Sheila Duffy-Lehrman, a Miami Beach homeowner, said the issue is “very personal” for her and her neighbors.
“For over four years our neighborhood has been rocked by vacation rentals,” Duffy-Lehrman said, rattling off a list of woes, including a “lost guy trying to break into our home” and her daughter being “propositioned by leering strangers.”
“The final straw? A bonfire party on a balcony next door, with flying embers hitting our home,” she said.
But homeowners who offer properties on platforms such as Airbnb, including several from the St. Augustine area who attended Tuesday’s meeting, said they care about their communities and use the rent to supplement their incomes.
Eight-year-old Sarah Boselli Neves extolled the virtues of short-term rentals, telling the committee she was speaking “on behalf of the millions of children who visit Florida every year and love to stay in vacation rentals.”
The rental properties allow families “to spend quality time with their loved ones,” Neves said.
“Vacation rentals are awesome,” she said, adding that they offer “a nice kitchen where our moms can cook.”
The proposal, which is backed by Florida Realtors, also would preempt regulation of advertising platforms, such as Airbnb, to the state.
Under changes to the legislation approved by the Senate panel Tuesday, advertising platforms would be required to display the properties’ rental license numbers, as well as sales-tax registration and tourist-development tax account numbers. The platforms would also have to verify that the information provided by owners or operators is valid.
Platforms would have to provide a list of all vacation rentals — residential units which are rented to the public more than three times per year, for periods of less than a month — to the Department of Business and Professional Regulation, which also oversees hotels and motels.
Committee Chairman Joe Gruters, R-Sarasota, supported the measure Tuesday but said he has “serious reservations about how this impacts my community,” saying he hoped Diaz’s plan would be “improved in a way that could bring more of the stakeholders on board.”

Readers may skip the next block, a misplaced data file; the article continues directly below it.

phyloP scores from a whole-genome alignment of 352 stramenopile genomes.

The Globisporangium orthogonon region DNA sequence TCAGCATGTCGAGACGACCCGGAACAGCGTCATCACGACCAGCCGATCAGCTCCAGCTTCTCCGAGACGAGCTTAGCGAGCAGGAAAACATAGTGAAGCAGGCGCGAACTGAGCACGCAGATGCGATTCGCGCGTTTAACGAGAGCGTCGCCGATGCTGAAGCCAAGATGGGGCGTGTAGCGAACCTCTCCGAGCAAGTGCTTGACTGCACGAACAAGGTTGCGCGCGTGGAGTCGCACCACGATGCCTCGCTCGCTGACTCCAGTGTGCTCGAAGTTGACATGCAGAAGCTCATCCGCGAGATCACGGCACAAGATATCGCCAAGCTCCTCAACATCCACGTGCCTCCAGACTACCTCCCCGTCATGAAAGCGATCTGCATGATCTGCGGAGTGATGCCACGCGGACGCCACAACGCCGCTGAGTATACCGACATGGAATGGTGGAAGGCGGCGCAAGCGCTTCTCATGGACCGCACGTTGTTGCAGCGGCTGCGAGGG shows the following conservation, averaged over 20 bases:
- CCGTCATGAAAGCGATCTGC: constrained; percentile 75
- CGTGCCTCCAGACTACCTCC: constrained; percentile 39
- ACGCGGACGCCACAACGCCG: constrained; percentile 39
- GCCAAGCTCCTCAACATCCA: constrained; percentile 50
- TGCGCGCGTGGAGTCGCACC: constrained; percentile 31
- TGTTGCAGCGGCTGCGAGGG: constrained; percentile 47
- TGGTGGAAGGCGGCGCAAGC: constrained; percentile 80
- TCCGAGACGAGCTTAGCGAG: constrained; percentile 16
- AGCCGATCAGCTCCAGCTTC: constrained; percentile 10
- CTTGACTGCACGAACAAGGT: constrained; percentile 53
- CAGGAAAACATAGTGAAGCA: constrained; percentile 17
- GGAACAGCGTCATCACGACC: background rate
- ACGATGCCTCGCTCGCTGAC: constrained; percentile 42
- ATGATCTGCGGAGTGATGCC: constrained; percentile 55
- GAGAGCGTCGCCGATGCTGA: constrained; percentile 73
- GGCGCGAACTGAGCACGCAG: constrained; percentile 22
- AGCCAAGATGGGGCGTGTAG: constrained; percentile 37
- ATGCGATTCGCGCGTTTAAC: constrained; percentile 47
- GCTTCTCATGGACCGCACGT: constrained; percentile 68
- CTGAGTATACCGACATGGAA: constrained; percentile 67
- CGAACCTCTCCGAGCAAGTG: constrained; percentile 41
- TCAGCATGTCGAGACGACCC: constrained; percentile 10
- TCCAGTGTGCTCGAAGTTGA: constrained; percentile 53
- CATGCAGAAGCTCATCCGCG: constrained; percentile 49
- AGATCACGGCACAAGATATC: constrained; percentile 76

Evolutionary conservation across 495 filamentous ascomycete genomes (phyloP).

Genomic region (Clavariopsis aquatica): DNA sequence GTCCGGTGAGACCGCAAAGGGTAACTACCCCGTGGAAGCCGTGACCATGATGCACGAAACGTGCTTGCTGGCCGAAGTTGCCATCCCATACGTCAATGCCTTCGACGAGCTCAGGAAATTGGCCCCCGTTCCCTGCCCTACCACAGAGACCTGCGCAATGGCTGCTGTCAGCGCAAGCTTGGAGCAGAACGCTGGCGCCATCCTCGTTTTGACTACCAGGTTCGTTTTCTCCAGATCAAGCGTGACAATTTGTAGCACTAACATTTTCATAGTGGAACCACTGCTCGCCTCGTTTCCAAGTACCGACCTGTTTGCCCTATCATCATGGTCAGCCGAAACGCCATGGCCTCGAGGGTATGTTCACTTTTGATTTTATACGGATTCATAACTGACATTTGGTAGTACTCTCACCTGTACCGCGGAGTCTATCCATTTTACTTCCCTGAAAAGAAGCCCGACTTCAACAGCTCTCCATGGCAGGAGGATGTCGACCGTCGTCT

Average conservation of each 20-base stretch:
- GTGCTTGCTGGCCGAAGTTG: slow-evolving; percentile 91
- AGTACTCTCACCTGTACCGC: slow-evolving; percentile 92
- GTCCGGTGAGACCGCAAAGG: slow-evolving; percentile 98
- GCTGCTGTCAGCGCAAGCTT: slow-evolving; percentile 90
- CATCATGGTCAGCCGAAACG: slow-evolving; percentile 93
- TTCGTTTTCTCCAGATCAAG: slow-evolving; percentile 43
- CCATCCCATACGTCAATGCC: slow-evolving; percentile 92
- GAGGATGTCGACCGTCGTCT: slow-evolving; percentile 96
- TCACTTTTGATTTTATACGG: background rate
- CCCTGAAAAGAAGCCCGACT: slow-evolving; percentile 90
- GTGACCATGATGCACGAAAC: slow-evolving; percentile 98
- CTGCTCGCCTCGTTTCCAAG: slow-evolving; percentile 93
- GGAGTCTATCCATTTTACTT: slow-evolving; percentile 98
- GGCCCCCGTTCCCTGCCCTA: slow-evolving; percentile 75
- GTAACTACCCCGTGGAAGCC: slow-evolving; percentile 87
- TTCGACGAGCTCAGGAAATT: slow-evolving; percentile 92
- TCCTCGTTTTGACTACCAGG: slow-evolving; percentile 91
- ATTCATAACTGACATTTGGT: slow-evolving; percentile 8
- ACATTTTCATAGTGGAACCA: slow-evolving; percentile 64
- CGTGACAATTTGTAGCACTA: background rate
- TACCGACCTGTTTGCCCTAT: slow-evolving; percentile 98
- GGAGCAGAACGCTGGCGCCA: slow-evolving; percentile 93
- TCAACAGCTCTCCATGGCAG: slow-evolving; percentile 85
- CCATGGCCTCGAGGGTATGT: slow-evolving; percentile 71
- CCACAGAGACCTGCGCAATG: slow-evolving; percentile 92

Diaz said his proposal isn’t really taking away local control, despite what the local officials said, “because of all the regulations we’re putting in.”
“I’ve spoken to several cities who can’t tell me where their vacation rentals are, who’s a vacation rental, are they paying their taxes, are they licensed. The bill assures us that all of this goes on. If not, they get kicked off the platform,” he said.
With an economy based on tourism, “this problem’s not going away,” Diaz told The News Service of Florida.
“We need to address it. We need to regulate it. It’s not so much that we want to take away the power from locals, like they’re trying to say. It’s that we are now recognizing this is a statewide issue and, at the end of the day, it’s our responsibility to address it because it is a statewide issue,” he said.
Diaz said he is well-suited to sponsor the proposal because, unlike other regions of the state, the majority of his district “does not suffer” from problems associated with vacation rentals.
“I’m shepherding the bill because I can be as objective as possible because I don’t have the heartstrings being pulled,” he said.
“This is a gut-wrenching bill. This is a difficult subject,” Sen. Tom Wright, the Volusia County Republican, said, before voting for the bill. “It’s been going on for years. I am a local control type of fellow. I like to see our local people do what they need to do. But that said, we need to help them. This has been going on long enough. I don’t think we want to continue to have this debate for another 10 years.”
–Dara Kam, News Service of Florida, and FlaglerLive
Just a heads up. I lived in a very affluent area where there were an abundance of short-term rentals. Be prepared, the vast majority of people renting their homes short-term do not allow smoking inside their residence. Therefore, people congregate outside to smoke. Trust me, the quiet enjoyment of your personal pool areas, terraces and screened areas will at times be rendered unusable from the smoke emulating from the short-term rental. The noise and parking problems are an easy fix via the police. But, there is absolutely nothing the police can do about the cloud of second hand smoke coming your way.
CB from PC says